Patrick Wilson directs this latest effort but its Ty Simpkins who steals the show and proves there’s life in this franchise.
PLOT: The Lamberts must go deeper into The Further than ever before to put their demons to rest once and for all.
REVIEW: Despite only being five films deep, the Insidious series has been through some interesting times. Most of the takes after the first two films didn’t really work, so the fifth outing sees the Lambert family return. Not only that, but we’ve got lead Patrick Wilson taking a position behind the camera. As someone who has enjoyed but doesn’t love the series, I went into this one with low expectations. It doesn’t help that it seems like every “Legacy” sequel these days has a tinge of disappointment to them. But I’d say that’s actually one of Insidious: The Red Door‘s strengths.
I was very trepidatious going into this film as the second entry ended with the leads having their memories erased. My biggest fear was that, for most of the runtime, the audience would constantly know more than the characters and we’d just be waiting for them to catch up. And while that does happen slightly (that’s just the nature of any sequel) they mostly avoid it. If anything, it serves as a great launching-off point for the wedge that’s been driven between Ty Simpkin’s Dalton and Patrick Wilson’s Josh.
Bringing back the Lambert family proves to be more than just a gimmick as Simpkins takes center stage in Insidious: The Red Room and really impresses. While Patrick Wilson has his moments, he mostly gives Simpkins the room to make an impact. Ty is not the same actor he was and really gets to show how much he’s grown as a performer. There were several instances where I was taken aback at how good he was. While anyone that watches the trailer could have probably surmised, Rose Byrne is not in this film nearly enough. With how much of an emotional anchor her character was prior, her limited screen time is disappointing. But even still, I understand why they did it and by doing so, they really place the characters in an interesting spot.
One aspect I really didn’t like was the switch in aspect ratio. Usually, the Insidious movies are presented in 2.39:1 aspect ratio, yet they go for the taller 1.85:1 here. I’m sure this isn’t going to bother most but it really took the franchise’s identity away. The wide shots and great use of framing are staples of the series so it feels strange to shrink the canvas from which the filmmakers can create. And with how fantastic most of the cinematography is here, it’s a little disappointing that it feels limited.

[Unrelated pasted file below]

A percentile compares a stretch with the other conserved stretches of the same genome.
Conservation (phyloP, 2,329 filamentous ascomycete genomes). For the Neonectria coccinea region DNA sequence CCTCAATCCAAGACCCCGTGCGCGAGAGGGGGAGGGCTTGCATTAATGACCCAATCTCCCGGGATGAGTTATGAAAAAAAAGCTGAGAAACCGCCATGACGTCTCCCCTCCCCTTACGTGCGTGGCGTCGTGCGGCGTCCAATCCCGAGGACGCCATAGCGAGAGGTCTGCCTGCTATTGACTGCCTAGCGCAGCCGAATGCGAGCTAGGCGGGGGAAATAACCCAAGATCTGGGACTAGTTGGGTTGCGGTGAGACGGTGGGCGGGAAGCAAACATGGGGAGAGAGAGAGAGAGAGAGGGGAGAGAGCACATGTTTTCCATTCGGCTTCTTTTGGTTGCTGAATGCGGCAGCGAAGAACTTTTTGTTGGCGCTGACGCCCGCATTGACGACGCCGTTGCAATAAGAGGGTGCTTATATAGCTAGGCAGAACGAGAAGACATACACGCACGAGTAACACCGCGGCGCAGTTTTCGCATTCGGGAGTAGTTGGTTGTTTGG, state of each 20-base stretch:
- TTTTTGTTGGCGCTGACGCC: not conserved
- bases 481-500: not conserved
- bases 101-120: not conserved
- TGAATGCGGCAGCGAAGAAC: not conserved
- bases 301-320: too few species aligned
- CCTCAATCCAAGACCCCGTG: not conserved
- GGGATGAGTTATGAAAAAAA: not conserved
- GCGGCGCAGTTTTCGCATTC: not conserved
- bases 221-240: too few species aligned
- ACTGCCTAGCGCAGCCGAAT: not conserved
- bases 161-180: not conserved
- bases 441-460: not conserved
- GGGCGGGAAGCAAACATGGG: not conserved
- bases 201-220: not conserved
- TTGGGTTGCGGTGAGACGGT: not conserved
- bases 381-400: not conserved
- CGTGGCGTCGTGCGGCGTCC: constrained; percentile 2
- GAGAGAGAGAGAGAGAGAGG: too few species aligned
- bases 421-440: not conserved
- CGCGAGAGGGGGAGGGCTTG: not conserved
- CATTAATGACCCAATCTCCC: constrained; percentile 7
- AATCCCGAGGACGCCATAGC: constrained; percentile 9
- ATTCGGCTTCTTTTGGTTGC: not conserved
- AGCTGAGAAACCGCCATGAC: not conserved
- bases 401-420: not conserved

Another key factor when going into Insidious: The Red Room is going to be whether or not you enjoy jump scares. Because if there’s one thing the series loves, it’s an absurd number of jump scares. As someone who mostly just gets annoyed with them, I can’t say that was any different here. However, I did appreciate the tension that they could build with the anticipation of them. The audience is clearly aware of the “appearing from behind” scare, and the filmmakers really use that to their advantage.
Like any good sequel, we’ve got the return of some memorable characters from the franchise’s past but I won’t spoil them here. This truly feels like a film that is both trying to honor the movies that came before it and make them better by providing more context to them. While this is certainly a slippery slope as the unknown is often scarier than the explained, I really liked the messaging in this one. It’s about facing your fears versus hiding from them and trying to forget. While Insidious: The Red Door doesn’t break any new ground, it revitalizes the series in an interesting way. Let’s just hope they leave the Lambert family alone. They could use a break.
Insidious: The Red Door in IN THEATERS ON JULY 7TH, 2023.
Originally published at https://www.joblo.com/insidious-the-red-door-review/